ST. JOHN’S, N.L.—A legal challenge of Newfoundland and Labrador’s COVID-19 travel ban was before the courts Tuesday, with a Supreme Court judge asked to consider the intervention of a Canadian civil rights group in the case.
Halifax resident Kim Taylor and the Canadian Civil Liberties Association filed a claim in May, claiming the restrictions violate the charter and fall outside provincial jurisdiction.
The case is scheduled to be heard through Friday.
A special measures order in May from the province’s chief medical officer of health banned anyone but permanent residents and asymptomatic workers in key sectors from entering the province.
The province has defended the measure, saying it was necessary to slow the spread and importation of COVID-19 cases. Since it was introduced, the Atlantic provinces have agreed to allow residents who live in the region to travel between provinces.
Taylor was denied the opportunity to travel to Newfoundland after her mother died suddenly.
Justice Donald Burrage was asked Tuesday to consider the scope of the Canadian Civil Liberties Association’s standing on the issue of the ban itself and enforcement measures introduced into law.
Lawyer Rosellen Sullivan, representing the association, said the case touches on legal questions affecting all Canadians that have never been subject to a court hearing before, such as a citizen’s ability to travel between provinces.
“It affects Newfoundlanders, yes, but it affects choices all Canadians could make,” Sullivan said outside the Supreme Court building in St. John’s.
Representing the province, lawyer Justin Mellor argued that the group’s mandate is too broad to justify allowing its involvement on litigation on any case involving a charter issue.
The association is also challenging changes to the province’s Public Health Protection and Promotion Act which allows police officers to detain and remove individuals to “points of entry” to the province, and authorizes increased search powers.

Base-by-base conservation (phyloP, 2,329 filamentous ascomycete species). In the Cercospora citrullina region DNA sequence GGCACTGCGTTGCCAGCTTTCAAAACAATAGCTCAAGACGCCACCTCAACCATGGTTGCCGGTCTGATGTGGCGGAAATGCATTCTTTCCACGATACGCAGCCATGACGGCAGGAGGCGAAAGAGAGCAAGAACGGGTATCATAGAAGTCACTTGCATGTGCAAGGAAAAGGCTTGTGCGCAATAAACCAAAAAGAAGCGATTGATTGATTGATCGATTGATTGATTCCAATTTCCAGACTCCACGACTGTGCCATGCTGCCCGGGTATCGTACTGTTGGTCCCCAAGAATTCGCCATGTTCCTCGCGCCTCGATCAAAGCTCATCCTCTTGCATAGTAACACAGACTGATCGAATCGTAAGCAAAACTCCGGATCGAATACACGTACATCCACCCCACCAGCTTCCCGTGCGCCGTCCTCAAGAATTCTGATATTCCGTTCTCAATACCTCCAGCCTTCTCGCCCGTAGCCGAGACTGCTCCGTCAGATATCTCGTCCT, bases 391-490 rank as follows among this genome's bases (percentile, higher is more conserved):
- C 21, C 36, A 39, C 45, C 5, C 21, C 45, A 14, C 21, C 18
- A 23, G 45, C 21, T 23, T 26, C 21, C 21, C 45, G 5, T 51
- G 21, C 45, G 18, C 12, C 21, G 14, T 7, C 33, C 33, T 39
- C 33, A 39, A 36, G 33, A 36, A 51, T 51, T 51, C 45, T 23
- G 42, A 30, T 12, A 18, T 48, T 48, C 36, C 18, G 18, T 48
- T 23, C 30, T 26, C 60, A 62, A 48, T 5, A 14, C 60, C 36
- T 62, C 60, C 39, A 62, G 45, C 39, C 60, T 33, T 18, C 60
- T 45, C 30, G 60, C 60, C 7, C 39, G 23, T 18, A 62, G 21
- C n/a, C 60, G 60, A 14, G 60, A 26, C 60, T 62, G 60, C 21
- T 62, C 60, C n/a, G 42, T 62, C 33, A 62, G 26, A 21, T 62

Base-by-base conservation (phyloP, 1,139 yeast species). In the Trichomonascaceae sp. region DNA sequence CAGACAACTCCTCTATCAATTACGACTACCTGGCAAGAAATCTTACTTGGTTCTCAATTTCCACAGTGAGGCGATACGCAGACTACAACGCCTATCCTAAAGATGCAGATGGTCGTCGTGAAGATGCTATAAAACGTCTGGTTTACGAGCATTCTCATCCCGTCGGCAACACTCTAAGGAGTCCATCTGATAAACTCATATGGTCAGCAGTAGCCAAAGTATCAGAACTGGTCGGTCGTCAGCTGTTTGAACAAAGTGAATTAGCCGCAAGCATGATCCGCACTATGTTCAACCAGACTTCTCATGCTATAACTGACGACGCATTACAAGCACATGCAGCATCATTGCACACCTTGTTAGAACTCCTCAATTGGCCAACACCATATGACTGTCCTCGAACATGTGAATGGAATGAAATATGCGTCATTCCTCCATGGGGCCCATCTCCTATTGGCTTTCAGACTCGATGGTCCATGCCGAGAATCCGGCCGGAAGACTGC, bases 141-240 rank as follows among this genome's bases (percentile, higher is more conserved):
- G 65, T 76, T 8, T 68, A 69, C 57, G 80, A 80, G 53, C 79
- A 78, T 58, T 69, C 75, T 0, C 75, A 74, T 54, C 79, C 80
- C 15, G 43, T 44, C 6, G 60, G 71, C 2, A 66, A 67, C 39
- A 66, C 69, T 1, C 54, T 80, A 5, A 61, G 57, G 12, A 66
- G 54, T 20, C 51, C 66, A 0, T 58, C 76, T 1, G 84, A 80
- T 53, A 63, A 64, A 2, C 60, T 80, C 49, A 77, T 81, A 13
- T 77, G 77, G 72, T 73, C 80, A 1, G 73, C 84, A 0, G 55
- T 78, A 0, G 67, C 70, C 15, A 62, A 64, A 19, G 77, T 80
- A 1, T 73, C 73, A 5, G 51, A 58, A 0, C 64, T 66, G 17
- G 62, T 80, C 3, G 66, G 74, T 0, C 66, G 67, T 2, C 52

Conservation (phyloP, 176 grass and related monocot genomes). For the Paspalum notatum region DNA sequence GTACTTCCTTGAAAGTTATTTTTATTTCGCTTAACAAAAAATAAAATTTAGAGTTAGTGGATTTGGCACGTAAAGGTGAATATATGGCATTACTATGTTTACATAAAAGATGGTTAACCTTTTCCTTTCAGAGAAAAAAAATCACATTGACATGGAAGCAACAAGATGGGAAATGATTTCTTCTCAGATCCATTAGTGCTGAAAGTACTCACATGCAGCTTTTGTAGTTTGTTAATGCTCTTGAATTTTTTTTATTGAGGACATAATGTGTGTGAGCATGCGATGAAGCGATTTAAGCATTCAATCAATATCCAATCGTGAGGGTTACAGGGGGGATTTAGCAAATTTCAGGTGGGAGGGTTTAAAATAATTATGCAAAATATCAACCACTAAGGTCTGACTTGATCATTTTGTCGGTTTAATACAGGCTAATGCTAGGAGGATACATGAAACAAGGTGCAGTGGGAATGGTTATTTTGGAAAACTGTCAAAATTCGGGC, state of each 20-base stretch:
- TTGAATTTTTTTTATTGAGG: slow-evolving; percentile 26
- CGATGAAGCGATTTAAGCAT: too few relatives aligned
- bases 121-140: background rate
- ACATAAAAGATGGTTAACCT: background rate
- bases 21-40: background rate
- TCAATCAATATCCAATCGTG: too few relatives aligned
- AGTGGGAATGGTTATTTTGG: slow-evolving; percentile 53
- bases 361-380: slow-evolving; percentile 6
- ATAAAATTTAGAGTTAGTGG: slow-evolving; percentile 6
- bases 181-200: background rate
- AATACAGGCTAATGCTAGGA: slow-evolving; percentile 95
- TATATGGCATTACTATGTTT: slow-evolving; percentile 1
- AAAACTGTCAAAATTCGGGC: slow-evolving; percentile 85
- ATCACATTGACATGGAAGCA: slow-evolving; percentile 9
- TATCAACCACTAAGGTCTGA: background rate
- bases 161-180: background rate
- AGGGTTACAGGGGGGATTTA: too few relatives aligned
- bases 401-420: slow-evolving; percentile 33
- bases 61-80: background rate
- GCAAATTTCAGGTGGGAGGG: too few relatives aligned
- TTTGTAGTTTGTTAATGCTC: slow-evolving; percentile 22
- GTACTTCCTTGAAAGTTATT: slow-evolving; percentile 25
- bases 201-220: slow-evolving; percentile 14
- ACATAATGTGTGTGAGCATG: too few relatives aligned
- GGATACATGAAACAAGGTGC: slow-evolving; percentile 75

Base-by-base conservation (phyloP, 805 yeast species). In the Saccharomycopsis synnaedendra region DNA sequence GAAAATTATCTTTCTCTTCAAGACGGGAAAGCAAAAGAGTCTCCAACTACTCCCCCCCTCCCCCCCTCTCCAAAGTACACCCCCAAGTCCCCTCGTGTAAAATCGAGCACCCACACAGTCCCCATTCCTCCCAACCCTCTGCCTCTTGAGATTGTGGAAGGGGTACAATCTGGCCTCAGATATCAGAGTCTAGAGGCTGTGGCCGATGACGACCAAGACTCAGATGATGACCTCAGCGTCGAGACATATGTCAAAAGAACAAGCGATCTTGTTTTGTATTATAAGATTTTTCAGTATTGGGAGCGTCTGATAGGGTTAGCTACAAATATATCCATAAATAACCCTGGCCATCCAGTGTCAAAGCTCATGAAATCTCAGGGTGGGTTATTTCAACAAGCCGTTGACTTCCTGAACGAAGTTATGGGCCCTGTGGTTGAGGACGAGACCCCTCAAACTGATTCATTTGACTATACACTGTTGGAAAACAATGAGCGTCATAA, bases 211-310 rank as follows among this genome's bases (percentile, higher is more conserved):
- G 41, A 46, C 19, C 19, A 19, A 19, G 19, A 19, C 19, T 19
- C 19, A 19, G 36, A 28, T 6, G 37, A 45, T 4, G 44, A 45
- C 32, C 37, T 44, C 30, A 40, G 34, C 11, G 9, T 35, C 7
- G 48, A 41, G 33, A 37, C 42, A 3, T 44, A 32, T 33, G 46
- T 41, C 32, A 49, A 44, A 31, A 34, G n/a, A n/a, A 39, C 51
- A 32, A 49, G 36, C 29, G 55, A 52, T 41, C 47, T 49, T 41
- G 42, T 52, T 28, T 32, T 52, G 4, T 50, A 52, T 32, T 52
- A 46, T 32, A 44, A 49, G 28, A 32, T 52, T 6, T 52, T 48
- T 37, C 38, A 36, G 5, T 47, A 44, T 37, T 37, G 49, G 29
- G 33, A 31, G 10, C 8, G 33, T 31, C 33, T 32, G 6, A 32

On Tuesday, lawyers argued about whether the association should have standing to challenge the police powers, as no individual has yet been subjected to them, including Taylor.
“It’s not being challenged because it’s not being applied,” Mellor said, arguing that there is no evidence filed on the issue of police powers.
Sullivan responded the measures should still be challenged even if they have not been enforced, because citizens have to abide by them.
“What we’re suggesting is that you shouldn’t wait for someone’s rights to breached,” Sullivan said outside the courtroom. “We would argue that they are unconstitutional on their face.”
Burrage said he would render a decision on whether the group has standing on Wednesday.
Taylor has said she was denied her request for an exemption to be allowed to visit her home province following her mother’s death, despite including a plan to self-isolate for 14 days upon arrival.
While that decision was ultimately reversed and she was granted an exemption by provincial officials, Taylor said it came too late.
The case is not seeking monetary damages, but a declaration that the measures are unconstitutional, Sullivan said.
Taylor said the court challenge is about other people avoiding the same experience.
Another ongoing case is seeking damages related to the travel ban.
A proposed class-action lawsuit was filed in June on behalf of non-residents who own property in the province, arguing the measure contravenes guaranteed charter mobility rights.
It also argues that the government was negligent when introducing the ban because it ought to have known the law was unconstitutional and would cause damages to people in the suit.
By Holly McKenzie-Sutter